The Ontario Hockey League continues to grow in prominence at the NHL Draft every year, with a total of 37 players (good enough for 17 per cent of all draftees) being selected at the 2013 draft.
The early indications this season are that the OHL will again feed a healthy crop of players into next summer’s draft.
Here are the top five draft-eligible players to watch for this season in the Ontario Hockey League.
Barrie Colts, Defenceman
Will Ekblad go first overall? Doubtful. It’s the same debate that has been mulled over since Erik Johnson was a relative bust as a defenceman who went first overall back in 2006. Since then, we’ve seen Victor Hedman, Adam Larsson and, most recently, Seth Jones — who dropped to fourth this past summer — get passed over with the No. 1 pick.
However, the truth is that Ekblad does deserve to go first in next year’s draft.
Mature beyond his years, he is already a man-mountain at 6-foot-4 and 217-lbs, and is equally adept at quarterbacking a power play as he is shutting one down. A native of Belle River, Ont., Ekblad is a virtual lock for the world juniors, possessing tremendous leadership intangibles – he was named captain of the Colts, even though he doesn’t hit 18 years of age until next February. The mobile blueliner is entering his third year in the OHL after being the first to receive exceptional status as a 15-year-old under the ‘John Tavares rule.’
The only knock on him is that he isn’t as nasty as NHL clubs like from big defenders.
Kingston Frontenacs, Forward
The first of a trio of draft-eligible prospects in Kingston, Bennett is the mature, responsible player that coaches dream of. A native of Holland Landing, Ont., the 6-foot, 181-lbs played on Connor McDavid’s wing in minor midget and got exponentially better as his rookie season went on last year.
Is his talent as dynamic as other prospects like Willy Nylander, Sam Reinhart or Jakub Vrana? No, certainly not, but he knows where he has to be to score goals and his hands in tight are as good as anyone in this draft. He compliments elite talent exceptionally well due to his tremendous hockey sense and is getting experience as a centre this season with fellow high-level prospect Spencer Watson beside him.
Look for him to make the world junior team later this year, and then break Top 10 in the draft next summer.
Peterborough Petes, Forward
With big brother Brett’s professional career underway in the Dallas Stars’ organization, it’s time for scouts to realize that not-so-little brother Nick has a great chance of being the better Ritchie.
At a legitimate 6-foot-2 and 205 lbs, Ritchie already has an NHL-ready frame and is equally effective at creating offence from either wing. A native of Orangeville, Ont., he is at the centre of the Petes’ rebuild and if he stays healthy (he has struggled with shoulder injuries so far in his young career), he can be as impactful and productive as anyone in the OHL this season.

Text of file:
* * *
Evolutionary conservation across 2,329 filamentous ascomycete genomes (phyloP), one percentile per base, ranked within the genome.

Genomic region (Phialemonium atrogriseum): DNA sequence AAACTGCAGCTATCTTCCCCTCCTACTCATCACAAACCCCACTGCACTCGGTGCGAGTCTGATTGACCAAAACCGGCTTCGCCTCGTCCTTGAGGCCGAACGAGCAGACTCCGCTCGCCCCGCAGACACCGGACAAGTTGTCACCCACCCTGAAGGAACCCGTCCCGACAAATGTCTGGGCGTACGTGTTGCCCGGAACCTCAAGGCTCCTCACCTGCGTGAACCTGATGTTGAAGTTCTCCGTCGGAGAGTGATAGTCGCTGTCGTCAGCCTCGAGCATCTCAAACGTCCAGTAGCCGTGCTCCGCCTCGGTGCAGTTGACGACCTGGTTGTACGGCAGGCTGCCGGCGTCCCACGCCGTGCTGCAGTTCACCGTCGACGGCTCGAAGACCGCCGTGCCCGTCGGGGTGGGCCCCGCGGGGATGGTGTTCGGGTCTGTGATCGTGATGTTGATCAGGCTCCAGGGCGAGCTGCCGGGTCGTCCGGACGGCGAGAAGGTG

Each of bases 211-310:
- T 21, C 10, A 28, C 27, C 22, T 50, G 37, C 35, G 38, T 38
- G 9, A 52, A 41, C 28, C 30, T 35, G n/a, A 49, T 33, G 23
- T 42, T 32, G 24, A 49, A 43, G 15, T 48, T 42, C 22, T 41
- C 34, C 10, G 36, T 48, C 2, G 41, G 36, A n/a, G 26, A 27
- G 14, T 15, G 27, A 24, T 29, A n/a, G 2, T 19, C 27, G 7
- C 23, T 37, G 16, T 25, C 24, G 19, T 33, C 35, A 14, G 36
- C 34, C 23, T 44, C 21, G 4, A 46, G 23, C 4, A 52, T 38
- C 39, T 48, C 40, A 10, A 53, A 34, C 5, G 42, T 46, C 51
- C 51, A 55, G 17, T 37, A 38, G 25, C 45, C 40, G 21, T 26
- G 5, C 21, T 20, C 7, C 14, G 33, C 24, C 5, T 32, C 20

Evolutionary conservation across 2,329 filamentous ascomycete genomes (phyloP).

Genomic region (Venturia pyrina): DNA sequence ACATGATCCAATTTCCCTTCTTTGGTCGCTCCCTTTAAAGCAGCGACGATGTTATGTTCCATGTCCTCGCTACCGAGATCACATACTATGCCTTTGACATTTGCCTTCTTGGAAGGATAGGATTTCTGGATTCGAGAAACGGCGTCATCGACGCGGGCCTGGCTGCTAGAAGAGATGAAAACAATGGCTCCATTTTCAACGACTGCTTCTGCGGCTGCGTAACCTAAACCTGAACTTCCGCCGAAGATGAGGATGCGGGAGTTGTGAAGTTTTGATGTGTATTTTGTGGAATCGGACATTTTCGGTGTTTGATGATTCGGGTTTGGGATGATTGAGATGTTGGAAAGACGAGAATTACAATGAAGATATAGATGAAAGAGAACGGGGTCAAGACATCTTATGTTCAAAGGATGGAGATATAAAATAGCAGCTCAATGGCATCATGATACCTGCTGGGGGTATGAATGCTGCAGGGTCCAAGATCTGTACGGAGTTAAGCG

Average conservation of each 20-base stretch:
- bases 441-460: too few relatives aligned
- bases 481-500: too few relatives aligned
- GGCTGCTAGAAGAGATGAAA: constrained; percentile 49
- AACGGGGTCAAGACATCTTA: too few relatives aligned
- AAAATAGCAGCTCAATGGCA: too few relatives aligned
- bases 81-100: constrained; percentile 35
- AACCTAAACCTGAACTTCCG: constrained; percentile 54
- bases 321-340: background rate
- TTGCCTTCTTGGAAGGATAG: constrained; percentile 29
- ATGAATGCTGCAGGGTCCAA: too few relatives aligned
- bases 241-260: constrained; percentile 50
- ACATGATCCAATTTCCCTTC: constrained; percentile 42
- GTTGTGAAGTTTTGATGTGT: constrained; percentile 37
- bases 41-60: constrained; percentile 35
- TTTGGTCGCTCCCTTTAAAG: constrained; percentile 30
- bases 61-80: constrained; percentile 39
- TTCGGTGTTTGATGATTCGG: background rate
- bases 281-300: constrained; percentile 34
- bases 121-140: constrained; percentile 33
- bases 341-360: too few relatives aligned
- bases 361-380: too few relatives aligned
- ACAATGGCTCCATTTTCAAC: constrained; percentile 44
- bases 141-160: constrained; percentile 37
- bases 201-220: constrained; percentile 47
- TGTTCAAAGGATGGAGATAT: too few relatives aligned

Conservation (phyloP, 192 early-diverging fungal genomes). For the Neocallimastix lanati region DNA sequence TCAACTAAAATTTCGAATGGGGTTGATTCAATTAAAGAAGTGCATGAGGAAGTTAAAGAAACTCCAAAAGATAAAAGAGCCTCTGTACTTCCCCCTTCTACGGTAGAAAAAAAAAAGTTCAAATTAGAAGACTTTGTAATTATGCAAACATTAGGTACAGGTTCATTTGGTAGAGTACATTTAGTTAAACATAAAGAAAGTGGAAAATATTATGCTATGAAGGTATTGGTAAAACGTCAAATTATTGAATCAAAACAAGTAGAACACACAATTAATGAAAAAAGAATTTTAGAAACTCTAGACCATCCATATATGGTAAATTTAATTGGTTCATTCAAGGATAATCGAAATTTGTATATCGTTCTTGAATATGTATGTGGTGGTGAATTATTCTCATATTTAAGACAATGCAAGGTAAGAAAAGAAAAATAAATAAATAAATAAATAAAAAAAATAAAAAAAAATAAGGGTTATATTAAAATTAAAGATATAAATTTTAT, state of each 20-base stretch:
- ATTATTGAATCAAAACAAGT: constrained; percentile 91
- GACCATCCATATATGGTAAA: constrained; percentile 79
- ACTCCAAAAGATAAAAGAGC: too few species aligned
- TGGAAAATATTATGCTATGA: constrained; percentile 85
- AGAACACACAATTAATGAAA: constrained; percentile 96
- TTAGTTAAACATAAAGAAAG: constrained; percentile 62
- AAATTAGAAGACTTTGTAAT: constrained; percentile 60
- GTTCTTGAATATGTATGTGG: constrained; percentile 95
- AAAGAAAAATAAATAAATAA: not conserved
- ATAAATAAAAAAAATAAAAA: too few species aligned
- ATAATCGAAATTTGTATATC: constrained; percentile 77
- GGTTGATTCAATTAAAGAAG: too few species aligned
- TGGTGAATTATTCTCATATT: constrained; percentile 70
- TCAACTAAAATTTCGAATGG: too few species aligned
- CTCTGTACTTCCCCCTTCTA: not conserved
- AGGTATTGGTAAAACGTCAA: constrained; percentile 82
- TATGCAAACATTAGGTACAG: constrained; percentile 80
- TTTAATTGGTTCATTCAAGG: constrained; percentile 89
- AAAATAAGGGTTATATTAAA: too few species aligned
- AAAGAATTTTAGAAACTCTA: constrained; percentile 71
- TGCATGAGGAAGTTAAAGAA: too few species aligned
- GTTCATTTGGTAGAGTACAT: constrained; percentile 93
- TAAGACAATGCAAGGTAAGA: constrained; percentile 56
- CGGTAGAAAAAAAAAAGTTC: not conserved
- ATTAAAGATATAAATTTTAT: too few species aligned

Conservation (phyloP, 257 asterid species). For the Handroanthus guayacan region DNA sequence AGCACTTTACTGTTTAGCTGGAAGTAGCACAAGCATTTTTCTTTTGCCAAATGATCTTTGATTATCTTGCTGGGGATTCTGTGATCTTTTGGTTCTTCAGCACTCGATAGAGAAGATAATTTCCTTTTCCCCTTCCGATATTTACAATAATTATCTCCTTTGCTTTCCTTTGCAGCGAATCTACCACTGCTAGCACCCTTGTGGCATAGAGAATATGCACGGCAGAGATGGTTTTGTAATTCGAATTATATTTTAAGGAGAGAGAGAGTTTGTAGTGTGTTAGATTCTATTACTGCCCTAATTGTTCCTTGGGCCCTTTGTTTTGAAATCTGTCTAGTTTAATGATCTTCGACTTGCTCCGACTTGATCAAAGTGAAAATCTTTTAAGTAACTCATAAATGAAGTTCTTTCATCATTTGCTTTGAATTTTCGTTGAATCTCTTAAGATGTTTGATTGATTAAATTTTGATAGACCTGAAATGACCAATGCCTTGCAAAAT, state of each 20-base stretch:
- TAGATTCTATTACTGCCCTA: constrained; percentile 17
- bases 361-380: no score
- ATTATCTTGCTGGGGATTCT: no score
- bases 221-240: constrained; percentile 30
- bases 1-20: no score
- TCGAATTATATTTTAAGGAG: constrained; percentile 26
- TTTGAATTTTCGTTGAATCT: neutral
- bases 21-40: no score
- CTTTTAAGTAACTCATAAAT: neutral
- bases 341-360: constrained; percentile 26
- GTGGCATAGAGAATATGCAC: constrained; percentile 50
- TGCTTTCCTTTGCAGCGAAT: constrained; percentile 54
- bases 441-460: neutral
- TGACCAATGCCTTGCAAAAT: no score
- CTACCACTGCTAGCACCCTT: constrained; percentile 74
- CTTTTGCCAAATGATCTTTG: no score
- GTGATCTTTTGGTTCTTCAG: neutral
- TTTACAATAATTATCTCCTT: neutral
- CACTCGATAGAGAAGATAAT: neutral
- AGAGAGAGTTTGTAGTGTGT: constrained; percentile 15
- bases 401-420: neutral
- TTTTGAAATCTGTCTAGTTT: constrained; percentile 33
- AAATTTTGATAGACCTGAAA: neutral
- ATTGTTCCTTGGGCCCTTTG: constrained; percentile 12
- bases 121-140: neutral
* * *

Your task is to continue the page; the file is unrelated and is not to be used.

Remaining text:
He could be a top-10 player with a great campaign but is most likely to go in the 10-15 spot. His character, physical dominance and versatility to play a checking or scoring role makes him an intriguing bet for the world juniors.
Kingston Frontenacs, Defenceman
After bulking up this off-season with Gary Roberts, McKeown — who was only the second overall pick in his OHL draft year because McDavid was granted exceptional status — is ready for the spotlight.
Now at 6-foot-1 and 195 lbs, the Listowel, Ont., native has exceptional composure and an uncanny knack to make plays in all three zones of the ice. Previously he used his stick and positioning to stymie opposing forwards on defence, but has added a physical edge to his game with an increase in size and fitness.
His Hockey Canada pedigree is already extensive, earning the rare U17 and U18 call in the same season and was equally reliable and effective at both. He also won gold this past summer at the Ivan Hlinka tournament with players of his own birth year.
His dependability is unquestioned, but what scouts will look for is actual numbers from the early 1996 birth year as the leader of the Frontenacs’ defence; and if he can produce, don’t be surprised with a top-10 selection.
Oshawa Generals, Forward
Dal Colle started his rookie campaign last season on the fourth line, but was playing with NHL first-round picks and veterans Boone Jenner and Tyler Biggs on Oshawa’s top unit barely a month in. At 6-foot-2 and 171 lbs, he has to fill out his frame, but his patience and instincts are miles ahead of where he should be at his age (June 1996 birth).
He has adapted well at playing in all situations, including moving to the wing after being a centre in minor midget, and the term ‘the sky is the limit’ has been thrown around by scouts analyzing the Richmond Hill, Ont., native.
Dal Colle has a rocket of a shot, is a great passer and though his skating isn’t elite, he gets to his spot through pure compete level. An NHL team would be happy to nab him in the middle of the first round next June.
- Jared McCann, Saulte Ste. Marie Greyhounds – Speedy offensive forward with superb vision and play-making ability
- Blake Clarke, North Bay Battalion – Hard-working winger with good size and a nasty release
- Spencer Watson, Kingston Frontenacs – Lightning release and a fantastic feel for creating offence
- Matthew Mistele, Plymouth Whalers – Good speed and balance, he finds the open spaces in the offensive zone extremely well